Acne conglobata is a very severe, but rare form of acne more often found on the back, neck, chest wall, buttocks, tummy, thighs and sometimes in the face, characterized by interconnecting cystic acne, with highly inflammatory lesions and scaring. This is a nasty form of acne with long standing multiple cysts. Some of the cysts may be pus filled.
It is also referred to as nodulocystic acne, cystic acne or nodular acne.
The worst form of acne anyone can have is Acne Fulminans. The difference between nodulocystic acne and acne fulminans is that the later form of acne is often accompanied by fever, feelings of being generally unwell (malaise), and increase in white blood cells and other markers of inflammation.
Acne conglobata often starts as "normal acne" with comedones and pustules, and progressively degenerates into nodular cystic lesions. Many individuals with this type of acne also have similar lesions in the buttocks, armpit and abdomen, refereed to as hidradenitis suppurativa. It is even believed to be the same disorder by some experts, manifesting on the skin of the face. It is found more in males, though can occur in women too. It is more common in the white race than in blacks.
Nodular-cystic acne causes the most disfiguring complications that can be seen with acne, tremendously affecting the quality of life of the sufferer.
The exact cause of this disorder is not known. It is however believed to due to genetic susceptibility. In some individuals, it may be the first manifestation of a genetic disorder called PAPA Syndrome, in which the affected person goes on later to develop joint pain and infection, severe skin infection with acne conglobata. Such individuals have been shown to have an abnormal inheritance on their Chromosome 15.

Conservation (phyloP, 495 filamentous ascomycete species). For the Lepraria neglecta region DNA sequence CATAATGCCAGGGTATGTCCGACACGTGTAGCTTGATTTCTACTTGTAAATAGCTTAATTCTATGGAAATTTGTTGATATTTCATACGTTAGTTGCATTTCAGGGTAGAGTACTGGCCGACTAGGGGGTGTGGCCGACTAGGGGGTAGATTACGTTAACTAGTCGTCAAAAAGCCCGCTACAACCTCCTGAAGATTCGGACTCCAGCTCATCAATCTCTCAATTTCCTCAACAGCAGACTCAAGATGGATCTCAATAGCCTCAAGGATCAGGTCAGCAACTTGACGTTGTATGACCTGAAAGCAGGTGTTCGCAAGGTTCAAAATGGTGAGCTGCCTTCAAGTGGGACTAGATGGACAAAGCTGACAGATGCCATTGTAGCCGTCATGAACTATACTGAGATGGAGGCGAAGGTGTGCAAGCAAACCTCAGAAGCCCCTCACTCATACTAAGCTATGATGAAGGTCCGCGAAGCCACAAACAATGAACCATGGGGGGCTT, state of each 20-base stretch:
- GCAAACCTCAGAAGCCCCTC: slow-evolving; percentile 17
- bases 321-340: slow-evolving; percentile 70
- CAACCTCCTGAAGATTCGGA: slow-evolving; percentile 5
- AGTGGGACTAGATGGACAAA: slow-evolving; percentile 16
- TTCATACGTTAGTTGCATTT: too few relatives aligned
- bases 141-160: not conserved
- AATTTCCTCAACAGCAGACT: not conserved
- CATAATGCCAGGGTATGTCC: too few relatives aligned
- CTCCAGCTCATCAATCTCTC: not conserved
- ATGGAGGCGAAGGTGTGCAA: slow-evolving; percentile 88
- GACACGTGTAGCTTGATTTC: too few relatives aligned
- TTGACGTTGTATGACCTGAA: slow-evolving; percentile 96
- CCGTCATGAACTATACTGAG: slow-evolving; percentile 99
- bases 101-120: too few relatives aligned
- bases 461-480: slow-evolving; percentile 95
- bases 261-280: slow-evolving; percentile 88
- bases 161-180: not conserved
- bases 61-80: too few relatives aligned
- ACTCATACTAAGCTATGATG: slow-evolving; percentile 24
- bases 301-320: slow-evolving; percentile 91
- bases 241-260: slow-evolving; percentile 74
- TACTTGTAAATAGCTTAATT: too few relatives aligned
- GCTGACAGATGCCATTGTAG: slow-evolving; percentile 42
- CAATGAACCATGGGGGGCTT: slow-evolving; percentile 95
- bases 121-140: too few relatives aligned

It is important to note that not all who suffer with acne conglobata necessarily have this genetic disorder called PAPA Syndrome.
Some factors that could precipitate or cause acne conglobata that has been identified include:
As stated above, other associations with this form of acne include hidradenitis suppurativa, as well as amyloidosis of the kidney.
A holistic approach to treatment of acne conglobata is imperative. The scars and inflammation seen on the face or chest wall or indeed anywhere the physical lesion may be, cuts deeper than the eyes can meet.
A truly empathic and listening disposition towards the sufferer helps in coping with the disfigurement associated with conglobate acne. Where necessary, the attending health care physician should not hesitate to enlist the help of psychologists and other support services.
Ideally, this form of acne needs a dermatologist referral and handing.
The first line of treatment include the use of a combination of roaccutane (isotretinoin), oral antibiotics like tetracycline or erythromycin, and oral steroids like prednisolone.
In cases resistance to the above treatment, the use of other agents like dapsone and triamcinolone injections into the cysts has been tried.
Acne laser treatment will be required both to treat severe forms as well deal with troublesome acne scars. Surgery to brake open and clear some nodules and cysts may also be required.
Other forms of treatment reported to be effective in the treatment of acne conglobata include:
In 2010, the S2k-guideline for therapy of acne was released in Germany, by the German Society of Dermatology. They advised the combined use of oral antibiotic like any of the tetracycline (lymecycline 408mg daily), plus the addition of a topical retinoid like tazarotene 0.1% gel in combination with a third agent, benzyl peroxide or the out right use of oral isotretinoin, for nodulocystic or nodular pustular acne, acne conglobata.
Do you or a loved one suffers with acne conglobata? Or are you a dermatologist or researcher with information to share on this most severe form of acne? Have you found any treatment option most suitable for this condition? We would love to hear from you. Share your thoughts here.